During my first 100+ days, I have been speaking with many stakeholders in our community. In this new communication, On the Issues, I’ll be working to address questions asked and issues raised during these visits, directly and in a responsive manner. In this first edition, I’ll be talking about Jeffco Public Schools’ budget.
Is Jeffco’s budget really a billion dollars in size? How does a billion dollars stack up when you need to educate 86,000 students? What do other districts about the same size as Jeffco spend? How much does Jeffco spend on central administration compared to other districts? And, hasn’t all that marijuana money solved our funding problems? Let’s run through these questions and look at these numbers in context.
First, is Jeffco’s budget $1 billion? Jeffco’s total budget is $979 million. However, that isn’t entirely accurate. We have 14 different funds and several of them receive transfers from the General Fund that results in double counting of dollars if you simply add all the funds together. Also, over 30% of our budget has restrictions so those funds can’t be used for things like lowering class size or paying our educators more. Examples of restricted funds include the debt service fund, which includes dollars that can only be used to repay bond debt, and the food service fund, which can only be used to provide food service for students. I have provided a graphic at the end of this email which provides an overview of Jeffco’s budget for reference.
But how does Jeffco’s budget stack up to districts about our size around the country? Nearly a billion dollars sounds like, and is, a lot of money. But that number also needs to be considered in context. Nationally, when compared to the 10 districts closest in size to Jeffco, all 10 similarly-sized districts have a larger budget than Jeffco – even when factoring in cost of living indexes. By comparison, Jeffco has a smaller total budget than any of the districts of comparable size.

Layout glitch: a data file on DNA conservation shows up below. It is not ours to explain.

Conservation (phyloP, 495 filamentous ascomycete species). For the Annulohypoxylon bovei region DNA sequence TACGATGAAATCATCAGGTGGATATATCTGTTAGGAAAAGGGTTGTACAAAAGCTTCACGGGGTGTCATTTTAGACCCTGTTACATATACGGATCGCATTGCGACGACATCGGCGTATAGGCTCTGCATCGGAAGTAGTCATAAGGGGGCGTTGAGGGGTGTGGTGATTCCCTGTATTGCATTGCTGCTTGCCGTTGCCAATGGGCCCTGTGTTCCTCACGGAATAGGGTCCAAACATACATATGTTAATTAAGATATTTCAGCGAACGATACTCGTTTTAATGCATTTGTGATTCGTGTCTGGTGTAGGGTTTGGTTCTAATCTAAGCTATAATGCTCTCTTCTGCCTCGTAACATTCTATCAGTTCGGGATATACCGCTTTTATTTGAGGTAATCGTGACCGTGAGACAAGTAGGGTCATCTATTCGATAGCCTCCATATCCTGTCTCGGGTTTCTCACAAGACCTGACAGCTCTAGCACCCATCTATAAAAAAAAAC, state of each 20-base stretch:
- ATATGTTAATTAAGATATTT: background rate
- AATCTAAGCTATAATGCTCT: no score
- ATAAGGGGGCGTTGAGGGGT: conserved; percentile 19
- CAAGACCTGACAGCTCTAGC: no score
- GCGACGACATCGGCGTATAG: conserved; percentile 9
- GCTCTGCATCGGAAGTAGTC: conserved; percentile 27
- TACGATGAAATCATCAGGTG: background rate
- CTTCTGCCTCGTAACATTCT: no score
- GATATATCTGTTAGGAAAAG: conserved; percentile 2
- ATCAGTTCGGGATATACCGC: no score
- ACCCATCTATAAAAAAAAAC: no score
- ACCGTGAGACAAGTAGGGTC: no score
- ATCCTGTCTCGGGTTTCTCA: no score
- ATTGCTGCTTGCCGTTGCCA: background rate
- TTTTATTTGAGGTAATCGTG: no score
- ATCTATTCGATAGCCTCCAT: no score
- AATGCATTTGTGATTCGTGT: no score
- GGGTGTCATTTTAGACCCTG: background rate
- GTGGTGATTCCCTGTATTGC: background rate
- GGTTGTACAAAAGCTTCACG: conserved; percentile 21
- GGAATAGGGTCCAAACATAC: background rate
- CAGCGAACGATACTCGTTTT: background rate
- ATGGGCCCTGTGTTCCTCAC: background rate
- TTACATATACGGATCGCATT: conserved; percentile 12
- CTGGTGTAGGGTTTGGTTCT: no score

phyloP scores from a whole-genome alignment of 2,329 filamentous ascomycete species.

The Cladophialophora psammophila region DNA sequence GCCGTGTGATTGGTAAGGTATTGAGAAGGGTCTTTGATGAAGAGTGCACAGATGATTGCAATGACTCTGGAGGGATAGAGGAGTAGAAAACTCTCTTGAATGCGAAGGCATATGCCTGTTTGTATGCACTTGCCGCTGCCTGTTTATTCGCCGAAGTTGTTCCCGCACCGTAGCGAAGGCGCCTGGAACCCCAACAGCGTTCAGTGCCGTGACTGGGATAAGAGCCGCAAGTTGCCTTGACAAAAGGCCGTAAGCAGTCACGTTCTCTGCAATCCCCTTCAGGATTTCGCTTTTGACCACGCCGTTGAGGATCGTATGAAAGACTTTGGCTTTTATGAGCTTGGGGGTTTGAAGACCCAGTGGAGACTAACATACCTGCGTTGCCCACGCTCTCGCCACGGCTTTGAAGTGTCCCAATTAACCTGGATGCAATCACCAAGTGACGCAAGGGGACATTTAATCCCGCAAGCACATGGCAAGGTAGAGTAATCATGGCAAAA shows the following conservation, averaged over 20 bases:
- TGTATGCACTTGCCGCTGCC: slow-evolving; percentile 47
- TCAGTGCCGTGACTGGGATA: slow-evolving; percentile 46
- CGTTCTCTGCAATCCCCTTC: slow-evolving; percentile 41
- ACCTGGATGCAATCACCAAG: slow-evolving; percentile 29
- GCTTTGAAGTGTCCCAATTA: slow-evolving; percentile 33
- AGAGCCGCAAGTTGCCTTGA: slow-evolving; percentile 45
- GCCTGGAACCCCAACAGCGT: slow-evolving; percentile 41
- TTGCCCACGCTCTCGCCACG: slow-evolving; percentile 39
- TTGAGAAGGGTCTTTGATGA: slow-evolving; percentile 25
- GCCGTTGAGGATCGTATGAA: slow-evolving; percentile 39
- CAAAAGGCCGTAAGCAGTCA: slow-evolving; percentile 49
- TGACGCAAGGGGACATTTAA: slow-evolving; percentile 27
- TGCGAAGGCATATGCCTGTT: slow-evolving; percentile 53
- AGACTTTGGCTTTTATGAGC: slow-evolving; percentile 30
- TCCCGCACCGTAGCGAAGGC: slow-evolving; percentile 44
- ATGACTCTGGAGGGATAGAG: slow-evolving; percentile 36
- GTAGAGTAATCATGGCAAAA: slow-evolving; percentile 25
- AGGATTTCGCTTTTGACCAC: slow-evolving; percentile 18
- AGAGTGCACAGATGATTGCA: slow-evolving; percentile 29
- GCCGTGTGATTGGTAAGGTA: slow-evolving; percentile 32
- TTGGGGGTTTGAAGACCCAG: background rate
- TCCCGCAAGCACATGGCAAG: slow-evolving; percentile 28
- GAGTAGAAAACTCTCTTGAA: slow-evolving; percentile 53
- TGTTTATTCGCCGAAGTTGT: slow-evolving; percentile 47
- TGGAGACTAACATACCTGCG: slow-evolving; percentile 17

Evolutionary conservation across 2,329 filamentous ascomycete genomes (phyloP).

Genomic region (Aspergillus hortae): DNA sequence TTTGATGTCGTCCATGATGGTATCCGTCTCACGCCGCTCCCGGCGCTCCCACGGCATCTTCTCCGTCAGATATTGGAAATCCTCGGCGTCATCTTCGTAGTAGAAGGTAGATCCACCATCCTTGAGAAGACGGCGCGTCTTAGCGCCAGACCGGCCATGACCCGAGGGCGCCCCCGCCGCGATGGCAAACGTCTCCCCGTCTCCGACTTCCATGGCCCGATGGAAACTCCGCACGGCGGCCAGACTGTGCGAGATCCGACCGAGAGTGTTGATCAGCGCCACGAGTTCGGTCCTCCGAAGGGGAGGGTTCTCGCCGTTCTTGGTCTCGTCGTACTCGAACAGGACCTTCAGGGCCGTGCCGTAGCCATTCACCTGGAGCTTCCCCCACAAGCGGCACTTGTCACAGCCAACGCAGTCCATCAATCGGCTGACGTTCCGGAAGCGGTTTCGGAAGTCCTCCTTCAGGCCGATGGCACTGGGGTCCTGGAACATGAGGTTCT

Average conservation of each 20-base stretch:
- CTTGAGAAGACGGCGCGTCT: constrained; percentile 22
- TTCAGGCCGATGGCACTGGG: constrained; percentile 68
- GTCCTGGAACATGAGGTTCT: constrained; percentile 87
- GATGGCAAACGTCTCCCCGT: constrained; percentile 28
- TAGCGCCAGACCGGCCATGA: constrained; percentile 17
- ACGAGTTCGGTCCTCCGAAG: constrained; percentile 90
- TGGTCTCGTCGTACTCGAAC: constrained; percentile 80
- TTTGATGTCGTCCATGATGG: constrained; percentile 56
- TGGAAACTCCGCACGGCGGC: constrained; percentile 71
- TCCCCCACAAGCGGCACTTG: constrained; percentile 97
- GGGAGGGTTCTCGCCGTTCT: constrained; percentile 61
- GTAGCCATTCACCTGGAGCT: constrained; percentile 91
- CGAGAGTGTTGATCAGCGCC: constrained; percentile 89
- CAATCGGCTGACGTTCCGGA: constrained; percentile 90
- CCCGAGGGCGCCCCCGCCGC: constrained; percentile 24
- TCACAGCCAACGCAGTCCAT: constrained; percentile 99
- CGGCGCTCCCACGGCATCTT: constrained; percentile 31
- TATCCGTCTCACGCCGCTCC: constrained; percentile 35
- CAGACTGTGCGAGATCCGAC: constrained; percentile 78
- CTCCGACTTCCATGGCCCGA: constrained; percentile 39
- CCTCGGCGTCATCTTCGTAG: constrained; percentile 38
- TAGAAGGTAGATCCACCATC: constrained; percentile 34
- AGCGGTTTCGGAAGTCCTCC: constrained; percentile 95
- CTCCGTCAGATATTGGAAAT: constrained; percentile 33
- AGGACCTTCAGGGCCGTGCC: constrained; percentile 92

I’m also sometimes asked about the district’s spending on central administrative costs, versus what goes to the classroom. In every school organization, priority is given to sending dollars to directly serve students. However, there are real administrative costs associated with running an organization with 14,000 employees and 86,000 students. Again, a comparison to what other districts are doing is useful. In Colorado, here’s what some of the other large districts in the metro area spend per student for district administrative costs annually, according to the Colorado Department of Education.
And what about comparisons to other states? Colorado’s Per Pupil Spending has been dropping from national averages since the early 1990s and is now $2,200 less than the national average, according to U.S. Census Bureau statistics. This effect has been brought about by a mixture of competing state constitutional provisions, and it creates a disadvantage for our students as they are compared to – and try to compete with – students who have greater opportunities. Looking at all combined funds (federal, state, and local), here are the top 10 spending states, compared to Colorado:
But wait, hasn’t all that marijuana money made our schools in Colorado flush with cash? The short answer is no. Jeffco has received a little over $2M since the inception of marijuana funding. This is less than 0.3% of Jeffco’s annual budget for 2017/2018. To put it another way, less than a third of a penny in every dollar in Jeffco’s budget comes from marijuana funds. While we appreciate these additional dollars, they are earmarked for specific purposes and the amount is so small that it has far from solved our budget issues.
We’re proud of what our Jeffco schools have to offer, and we are grateful for the dollars our community has provided us to serve Jeffco’s kids. We’re also very proud of our efficiency. In spite of our funding challenges, Jeffco students do well on standardized measures compared to other students in Colorado and around the country, and the diversity of programming available for Jeffco kids is truly extraordinary.
When it comes to talking about the budget, let’s get all of the data on the table and look at where Jeffco (and Colorado) stacks up against other places. Going forward, we will take whatever dollars are available to us and work to do good things for our kids and community.